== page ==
Before the Blue Wall. Photos: Homer Sykes, text: David Secombe. (1/4)

2012 Olympic site perimeter fence, Lea Valley. © Homer Sykes 2007.

David Secombe:

This week we are featuring a few of Homer Sykes’s images of the  Lea Valley immediately prior to its transformation into the 2012 Olympic ‘zone’.

In 2006, searching to record for posterity a neglected moment in time, Homer made it his personal mission to explore the future site of the Olympic Park – soon to be encircled by a barrage of hype, and by the anonymous and blandly forbidding Blue Wall. Indeed, the blue wall shown in the picture above was the most visible token of the impending funfair – and it served as an unwittingly potent symbol of loss. In these images, Homer shows what was there before: a curious mix of wildflower meadows alongside neglected sports fields, semi-derelict 19th century industrial buildings sprawling cheek by jowl with unidentifiable dwellings cloaked in ivy – an almost rural atmosphere emanating, against all odds, from the urban blight.

Cities are organic entities, and London has, traditionally, ebbed and flowed as entire districts go in and out of fashion, or are repurposed in the light of changing circumstances. Elsewhere on The London Column, we have railed against the imposition of corporately-sponsored ‘Regeneration’ schemes upon areas that have developed their own post-industrial ecosystems: those intriguing backwaters where town becomes wilderness. Sadly, these romantic urban oases are too easily seen tabula rasa for this or that grand scheme – which are invariably sold in as a boon to the local community. But one only has to look at the dislocated, dystopian landscape of ‘North Greenwich’ to see what happens to an event site after the event has gone.

Homer will be presenting a slideshow of images from Before the Blue Wall at the Green Lens Gallery, 4a Atterbury Road, London N4 1SF, on Wednesday 11 July between 6 and 9 pm. Homer’s website is here.

London Gothic. Photo: David Secombe, text: Charles Jennings & David Secombe (5/5)

Charlton House. Photo © David Secombe 2010.

Charles Jennings writes:

Nowadays just another stop on the railway line, a part of the sprawl of outer London, Charlton has, to its great and inexplicable glory, one of the most stunning pieces of Jacobean architecture in the whole country. This is Charlton House, dating from 1607 and built for Adam Newton, tutor to Prince Henry, James I’s eldest son and heir to the throne. It is the most wonderful building, made all more wonderful by the drabness of its surroundings.

To get to it from Charlton railway station requires an uninspiring five-minute slog south on Charlton Church Lane before you reach the brow of the hill: a redbrick church – St. Luke’s – on the left,  ranks of flats on the right and in the centre, hemmed in by a car park and a stretch of lawn, a fabulous dark red brick Jacobean mansion, decorated with white stone quoins and dressings, and with a great wedding cake frontispiece, involving a huge bay window and the main entrance porch. Sir Niklaus Pevsner claimed that Charlton House contained ‘the most exuberant and undisciplined ornament in all England’; while Ian Nairn drew a metaphor – aptly enough – from Jacobean melodrama, seeing the building as ‘Sinister poetry: the Duchess of Malfi in SE7′. John Evelyn, writing fifty years after the house was built, described the view from the house as ‘one of the most noble in the world, for city, river, ships, meadows, hill, woods and all other amenities’.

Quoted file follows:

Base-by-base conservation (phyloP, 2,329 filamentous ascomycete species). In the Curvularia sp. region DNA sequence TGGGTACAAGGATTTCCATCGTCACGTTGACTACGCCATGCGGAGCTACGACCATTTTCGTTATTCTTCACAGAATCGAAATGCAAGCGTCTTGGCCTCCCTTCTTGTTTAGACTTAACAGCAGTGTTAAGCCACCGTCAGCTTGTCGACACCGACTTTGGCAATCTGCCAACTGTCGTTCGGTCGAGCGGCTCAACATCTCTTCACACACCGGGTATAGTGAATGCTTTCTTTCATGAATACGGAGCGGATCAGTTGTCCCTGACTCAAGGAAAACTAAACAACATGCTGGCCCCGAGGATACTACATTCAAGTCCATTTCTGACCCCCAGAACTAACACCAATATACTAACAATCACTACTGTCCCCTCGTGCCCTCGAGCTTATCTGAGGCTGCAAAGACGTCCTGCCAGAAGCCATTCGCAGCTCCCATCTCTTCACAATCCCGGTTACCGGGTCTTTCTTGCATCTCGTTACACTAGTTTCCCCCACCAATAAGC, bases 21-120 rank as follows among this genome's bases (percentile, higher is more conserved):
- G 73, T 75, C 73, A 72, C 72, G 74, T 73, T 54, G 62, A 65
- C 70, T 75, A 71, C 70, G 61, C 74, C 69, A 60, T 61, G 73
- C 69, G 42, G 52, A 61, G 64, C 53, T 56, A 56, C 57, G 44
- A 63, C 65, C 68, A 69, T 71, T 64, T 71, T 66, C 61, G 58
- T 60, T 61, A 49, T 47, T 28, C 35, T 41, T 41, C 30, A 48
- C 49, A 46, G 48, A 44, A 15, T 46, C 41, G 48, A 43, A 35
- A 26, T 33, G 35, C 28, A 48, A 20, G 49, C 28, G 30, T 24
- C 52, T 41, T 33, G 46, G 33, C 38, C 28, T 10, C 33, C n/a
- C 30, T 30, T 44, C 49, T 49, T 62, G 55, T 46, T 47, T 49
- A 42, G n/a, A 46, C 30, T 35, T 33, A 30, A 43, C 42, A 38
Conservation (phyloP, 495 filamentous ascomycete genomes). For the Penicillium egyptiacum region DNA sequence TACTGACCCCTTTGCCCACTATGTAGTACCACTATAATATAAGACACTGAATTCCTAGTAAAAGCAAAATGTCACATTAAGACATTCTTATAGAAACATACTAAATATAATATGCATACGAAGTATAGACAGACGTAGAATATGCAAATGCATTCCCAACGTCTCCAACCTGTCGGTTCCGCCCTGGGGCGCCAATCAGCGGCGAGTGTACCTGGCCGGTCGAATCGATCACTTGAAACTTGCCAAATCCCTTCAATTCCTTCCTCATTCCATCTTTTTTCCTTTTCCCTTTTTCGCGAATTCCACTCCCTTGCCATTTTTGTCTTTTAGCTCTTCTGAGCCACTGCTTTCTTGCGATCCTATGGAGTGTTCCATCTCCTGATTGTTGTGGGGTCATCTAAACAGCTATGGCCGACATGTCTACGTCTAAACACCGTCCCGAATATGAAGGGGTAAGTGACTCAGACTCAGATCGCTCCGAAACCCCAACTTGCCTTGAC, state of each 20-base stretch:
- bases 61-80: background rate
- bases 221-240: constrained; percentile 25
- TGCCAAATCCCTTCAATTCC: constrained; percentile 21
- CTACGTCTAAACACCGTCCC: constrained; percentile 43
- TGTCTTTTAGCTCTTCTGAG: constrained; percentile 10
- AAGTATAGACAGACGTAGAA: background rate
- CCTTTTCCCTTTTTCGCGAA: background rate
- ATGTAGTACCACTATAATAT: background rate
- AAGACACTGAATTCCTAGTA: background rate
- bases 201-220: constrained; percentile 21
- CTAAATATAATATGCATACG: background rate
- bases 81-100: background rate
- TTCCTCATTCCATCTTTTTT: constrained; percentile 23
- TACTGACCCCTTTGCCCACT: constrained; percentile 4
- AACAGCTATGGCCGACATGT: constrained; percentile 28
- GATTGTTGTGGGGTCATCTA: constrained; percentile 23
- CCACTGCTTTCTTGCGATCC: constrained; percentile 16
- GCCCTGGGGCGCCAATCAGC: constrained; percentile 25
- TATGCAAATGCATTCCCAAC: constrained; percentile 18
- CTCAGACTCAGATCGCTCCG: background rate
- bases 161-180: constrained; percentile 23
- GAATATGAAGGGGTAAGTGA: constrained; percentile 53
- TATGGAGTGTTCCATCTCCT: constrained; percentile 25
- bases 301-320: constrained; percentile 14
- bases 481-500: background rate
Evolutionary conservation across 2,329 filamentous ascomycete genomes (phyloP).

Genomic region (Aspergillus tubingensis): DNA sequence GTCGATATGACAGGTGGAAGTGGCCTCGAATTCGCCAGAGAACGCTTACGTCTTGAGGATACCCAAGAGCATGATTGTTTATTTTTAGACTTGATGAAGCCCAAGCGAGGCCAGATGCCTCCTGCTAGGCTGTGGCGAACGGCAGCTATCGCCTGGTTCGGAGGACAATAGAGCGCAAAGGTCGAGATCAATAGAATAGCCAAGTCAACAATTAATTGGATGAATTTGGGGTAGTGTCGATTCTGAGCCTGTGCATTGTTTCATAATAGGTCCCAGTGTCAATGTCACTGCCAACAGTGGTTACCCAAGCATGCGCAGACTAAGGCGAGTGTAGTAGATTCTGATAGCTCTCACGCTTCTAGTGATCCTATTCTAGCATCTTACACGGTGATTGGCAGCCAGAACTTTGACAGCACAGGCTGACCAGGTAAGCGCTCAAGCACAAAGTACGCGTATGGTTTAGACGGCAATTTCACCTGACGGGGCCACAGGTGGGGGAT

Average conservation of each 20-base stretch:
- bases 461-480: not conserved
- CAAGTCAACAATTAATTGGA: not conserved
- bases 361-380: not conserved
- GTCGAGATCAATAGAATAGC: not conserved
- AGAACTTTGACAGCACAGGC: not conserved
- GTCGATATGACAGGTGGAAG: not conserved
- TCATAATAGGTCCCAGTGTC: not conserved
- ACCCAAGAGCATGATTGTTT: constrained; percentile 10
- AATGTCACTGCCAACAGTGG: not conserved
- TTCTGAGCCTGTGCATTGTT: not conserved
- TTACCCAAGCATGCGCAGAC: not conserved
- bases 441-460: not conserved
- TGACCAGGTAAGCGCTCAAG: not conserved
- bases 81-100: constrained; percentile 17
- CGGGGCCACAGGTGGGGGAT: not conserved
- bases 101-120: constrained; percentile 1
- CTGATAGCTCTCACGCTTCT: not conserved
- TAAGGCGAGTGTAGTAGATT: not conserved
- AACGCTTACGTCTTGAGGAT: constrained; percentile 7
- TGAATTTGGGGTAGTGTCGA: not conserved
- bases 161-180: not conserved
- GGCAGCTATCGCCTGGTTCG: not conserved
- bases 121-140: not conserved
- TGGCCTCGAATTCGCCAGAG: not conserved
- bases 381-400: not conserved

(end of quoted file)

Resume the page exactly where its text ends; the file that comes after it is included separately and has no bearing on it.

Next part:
David Secombe:

At the end of Lights Out for the Territory, Iain Sinclair’s epic psychogeographical trek across London, the author visits Charlton House and ruminates upon its brooding presence and desirability as a residence for an aristocratic version of himself. Psychogeography is a much-derided concept, and it has been derided in these pages more than once (most recently by Andrew Martin earlier this week), but Charlton House is the kind of place which makes one wonder whether there might be something in it. It just seems monumentally wrong. In the midst of the anonymous south London sprawl it is spectacularly incongruous, but it isn’t just that (in fact, Charlton is the only London village where all the traditional elements remain visibly intact: the big house, the green, the church, the village).  There is something else going on.

I once made a short film in which Charlton House featured as the main location. The film was a sort of parody of the English ghost story tradition, three men holding a night-time vigil in the Long Gallery of the House in the hope of seeing ‘something’. When being shown round the building during a recce, we ascended to the Long Gallery in a conspicuously modern elevator. I expressed my surprise at such an unexpected convenience, and was told that when the lift was being installed workmen discovered the body of an adolescent boy walled up behind one of the fireplaces. How long it had been there, no-one could say.